• March 21, 2022

Google Revamps Analytics to End IP Address Logging

Google today announced that Google Analytics will stop logging IP addresses and the company plans to sunset its legacy Universal Analytics product in a privacy standards overhaul. In its place, Google will introduce Google Analytics 4 (GA4).

Universal Analytics (UA) will be shuttered entirely by July 2023. Its replacement, GA4, will be able to accommodate both web and app data collection and comes with built-in privacy features.

"Universal Analytics was built for a generation of online measurement that was anchored in the desktop web, independent sessions, and more easily observable data from cookies. This measurement methodology is quickly becoming obsolete," Russell Ketchum, director of product marketing for Google Analytics, wrote in a blog post late last week. "Meanwhile, Google Analytics 4 operates across platforms, does not rely exclusively on cookies, and uses an event-based data model to deliver user-centric measurement.

"Google Analytics 4 has the flexibility to measure many different kinds of data, delivering a strong analytics experience that's designed for the future," Ketchum continued. "It allows businesses to see unified user journeys across their websites and apps, use Google's machine learning technology to surface and predict new insights, and most importantly, it's built to keep up with a changing ecosystem."

The biggest change, though, is that Google Analytics will no longer log or store IP address information.

"Google Analytics 4 is designed with privacy at its core to provide a better experience for both our customers and their users. It helps businesses meet evolving needs and user expectations, with more comprehensive and granular controls for data collection and usage," Ketchum wrote. "Importantly, Google Analytics 4 will also no longer store IP addresses. These solutions and controls are especially necessary in today's international data privacy landscape, where users are increasingly expecting more privacy protections and control over their data."

Google Analytics 4 is also being tightly integrated with other Google products, including Google Ads, Search Ads 360, Display & Video 360, YouTube, BigQuery, the Firebase app developer toolkit, the Google Play Store, and AdMob, Google's in-app advertising network.

The moves by Google come as little surprise, given not only that the search and Internet giant has come under a lot of scrutiny for its data collection and sharing practices but also because of heightened concerns worldwide about customer data privacy and increasing legislative action to protect it.

Chris Apaliski, senior director of paid social at performance marketing agency Adlucent, says "There has been plenty of increased pressure on privacy over the past few years, so this is likely the next stage of the privacy revolution."

His view on the impact of Google's moves was dual-sided.

"For advertisers, sunsetting IP address tracking is going to put more of the same pressure we've seen on mobile with Google and Apple's Android and iOS updates. We'lll likely see higher costs with increased difficulty to target their ideal customer to the point of a lower-funnel conversion. There will also be increased scrutiny on the effectiveness of ads and potentially a return to broad upper funnel efforts.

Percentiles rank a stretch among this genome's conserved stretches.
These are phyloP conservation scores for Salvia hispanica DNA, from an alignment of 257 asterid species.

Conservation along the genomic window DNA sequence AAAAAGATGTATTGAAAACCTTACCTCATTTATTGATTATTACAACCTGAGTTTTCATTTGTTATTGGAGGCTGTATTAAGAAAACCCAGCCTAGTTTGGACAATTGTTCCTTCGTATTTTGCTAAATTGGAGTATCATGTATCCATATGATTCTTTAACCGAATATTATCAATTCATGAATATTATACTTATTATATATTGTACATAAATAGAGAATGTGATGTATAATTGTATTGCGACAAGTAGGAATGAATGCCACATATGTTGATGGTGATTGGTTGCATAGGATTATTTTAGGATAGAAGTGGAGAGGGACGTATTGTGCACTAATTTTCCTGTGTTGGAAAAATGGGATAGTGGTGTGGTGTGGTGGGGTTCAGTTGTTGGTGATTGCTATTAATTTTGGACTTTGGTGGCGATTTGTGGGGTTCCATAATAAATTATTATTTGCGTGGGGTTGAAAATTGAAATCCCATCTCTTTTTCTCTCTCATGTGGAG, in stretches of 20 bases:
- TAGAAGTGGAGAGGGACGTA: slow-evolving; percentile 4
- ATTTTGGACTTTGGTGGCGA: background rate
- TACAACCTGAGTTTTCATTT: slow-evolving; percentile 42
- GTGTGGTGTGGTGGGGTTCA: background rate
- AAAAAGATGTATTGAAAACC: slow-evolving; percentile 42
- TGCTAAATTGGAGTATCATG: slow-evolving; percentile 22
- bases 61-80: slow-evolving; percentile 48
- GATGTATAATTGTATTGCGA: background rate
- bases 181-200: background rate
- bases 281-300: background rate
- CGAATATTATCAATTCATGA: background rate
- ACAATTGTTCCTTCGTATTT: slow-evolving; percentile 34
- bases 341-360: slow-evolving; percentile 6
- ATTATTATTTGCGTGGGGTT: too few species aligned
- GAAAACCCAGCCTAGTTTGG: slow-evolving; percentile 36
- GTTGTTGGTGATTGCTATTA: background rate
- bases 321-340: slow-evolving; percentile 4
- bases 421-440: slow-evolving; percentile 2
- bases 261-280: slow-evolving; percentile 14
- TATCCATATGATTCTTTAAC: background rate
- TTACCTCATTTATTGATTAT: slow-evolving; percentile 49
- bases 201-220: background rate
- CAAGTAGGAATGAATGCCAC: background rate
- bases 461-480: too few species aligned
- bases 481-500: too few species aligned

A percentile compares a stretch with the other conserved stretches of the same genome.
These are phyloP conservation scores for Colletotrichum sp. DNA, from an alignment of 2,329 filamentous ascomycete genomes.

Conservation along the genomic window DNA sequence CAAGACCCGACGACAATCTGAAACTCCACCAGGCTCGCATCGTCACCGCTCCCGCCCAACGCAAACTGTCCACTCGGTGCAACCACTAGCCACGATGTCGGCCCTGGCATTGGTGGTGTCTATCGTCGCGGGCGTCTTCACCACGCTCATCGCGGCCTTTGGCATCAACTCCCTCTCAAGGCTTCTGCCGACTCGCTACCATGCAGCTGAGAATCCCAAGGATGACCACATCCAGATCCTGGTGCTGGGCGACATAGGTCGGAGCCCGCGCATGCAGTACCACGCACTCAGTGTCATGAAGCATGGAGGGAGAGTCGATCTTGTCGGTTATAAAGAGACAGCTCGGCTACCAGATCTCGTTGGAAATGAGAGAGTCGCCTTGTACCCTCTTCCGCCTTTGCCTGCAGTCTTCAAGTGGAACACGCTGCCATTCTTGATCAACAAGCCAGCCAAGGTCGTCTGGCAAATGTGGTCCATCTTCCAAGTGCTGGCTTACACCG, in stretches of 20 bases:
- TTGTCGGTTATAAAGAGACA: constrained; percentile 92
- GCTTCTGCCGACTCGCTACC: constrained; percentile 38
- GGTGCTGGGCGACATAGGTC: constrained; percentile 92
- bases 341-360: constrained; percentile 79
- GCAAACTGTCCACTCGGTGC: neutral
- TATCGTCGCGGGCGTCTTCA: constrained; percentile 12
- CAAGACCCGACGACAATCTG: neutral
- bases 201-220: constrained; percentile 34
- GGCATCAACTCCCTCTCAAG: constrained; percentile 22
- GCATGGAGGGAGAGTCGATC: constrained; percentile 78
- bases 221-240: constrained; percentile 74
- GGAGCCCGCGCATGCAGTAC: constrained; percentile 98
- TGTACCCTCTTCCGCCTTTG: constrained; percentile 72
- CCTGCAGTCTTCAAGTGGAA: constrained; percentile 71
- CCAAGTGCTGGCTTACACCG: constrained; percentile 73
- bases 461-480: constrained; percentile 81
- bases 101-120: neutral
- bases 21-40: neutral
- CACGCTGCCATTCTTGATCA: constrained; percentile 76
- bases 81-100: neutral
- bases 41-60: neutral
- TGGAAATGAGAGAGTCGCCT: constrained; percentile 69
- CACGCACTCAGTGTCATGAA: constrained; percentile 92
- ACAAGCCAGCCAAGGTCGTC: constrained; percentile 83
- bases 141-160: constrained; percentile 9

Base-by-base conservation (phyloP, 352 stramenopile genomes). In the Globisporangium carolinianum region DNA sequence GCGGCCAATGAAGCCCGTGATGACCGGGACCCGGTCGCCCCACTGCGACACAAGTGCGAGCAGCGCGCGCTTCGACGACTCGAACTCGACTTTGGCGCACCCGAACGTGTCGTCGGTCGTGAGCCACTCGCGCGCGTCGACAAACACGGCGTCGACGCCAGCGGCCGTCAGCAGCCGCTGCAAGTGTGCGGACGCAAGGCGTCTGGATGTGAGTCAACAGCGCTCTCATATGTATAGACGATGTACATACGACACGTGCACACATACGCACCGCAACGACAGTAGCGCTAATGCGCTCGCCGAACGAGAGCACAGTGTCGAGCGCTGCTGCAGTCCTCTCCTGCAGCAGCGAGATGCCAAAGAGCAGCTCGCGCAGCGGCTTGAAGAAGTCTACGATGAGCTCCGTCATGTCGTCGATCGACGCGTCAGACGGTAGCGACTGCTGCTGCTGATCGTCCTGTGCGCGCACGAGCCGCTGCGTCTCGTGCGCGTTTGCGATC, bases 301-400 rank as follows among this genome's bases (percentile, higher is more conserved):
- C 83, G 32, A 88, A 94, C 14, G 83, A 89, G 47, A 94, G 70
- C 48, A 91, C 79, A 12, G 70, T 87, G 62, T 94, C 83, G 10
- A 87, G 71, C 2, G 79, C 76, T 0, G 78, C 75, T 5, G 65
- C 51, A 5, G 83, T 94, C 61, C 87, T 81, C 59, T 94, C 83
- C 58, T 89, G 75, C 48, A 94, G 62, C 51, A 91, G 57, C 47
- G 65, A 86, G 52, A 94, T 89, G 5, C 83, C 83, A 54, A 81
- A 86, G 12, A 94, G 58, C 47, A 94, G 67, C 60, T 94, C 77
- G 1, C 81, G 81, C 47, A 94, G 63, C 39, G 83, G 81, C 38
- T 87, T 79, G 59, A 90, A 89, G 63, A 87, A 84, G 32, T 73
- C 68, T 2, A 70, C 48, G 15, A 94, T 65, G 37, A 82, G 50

Apaliski also anticipates a decline in digital advertising’s effectiveness, but points out that the move isn';t supposed to happen for another year,"which gives advertisers time to prepare and plenty of time for more server-to-server solutions to roll out.

"In any case, advertisers will unfortunately have to go through another round of budget scenarios to gauge what an additional dip in the effectiveness of advertising may mean on their digital strategy as a whole," he concluded.

Emad Hasan, CEO of Retina AI and former head of data analytics at Facebook and PayPal, says now is the time for companies to act.

"Companies' data and marketing teams that haven't revisited their top-of-funnel marketing data really need to," he says. "With Google's Universal Analytics sunsetting, not only will the existing tracking break, but teams will get new benefits from Google Analytics 4." 

 Among the benefits of GA4 that he cites are the following:

  • The ability to ombine the GA4 data with other customer-level data to get complete journeys;
  • Fine-grained analysis of the full customer journey; and
  • Advanced analytics models to predict the full customer lifetime value early on.

"Making the switch to GA4 now will get you ahead and let you start gathering the historical event-level data that you will need for all of the above later," Hasan adds. "With the digital landscape changing, this is a major opportunity for data and marketing teams to start leveraging their first-party data to create better business outcomes."

It's advice that Ketchum echoes. "Make the move over to Google Analytics 4 as soon as possible to build the necessary historical data before Universal Analytics stops processing new hits," he suggested.

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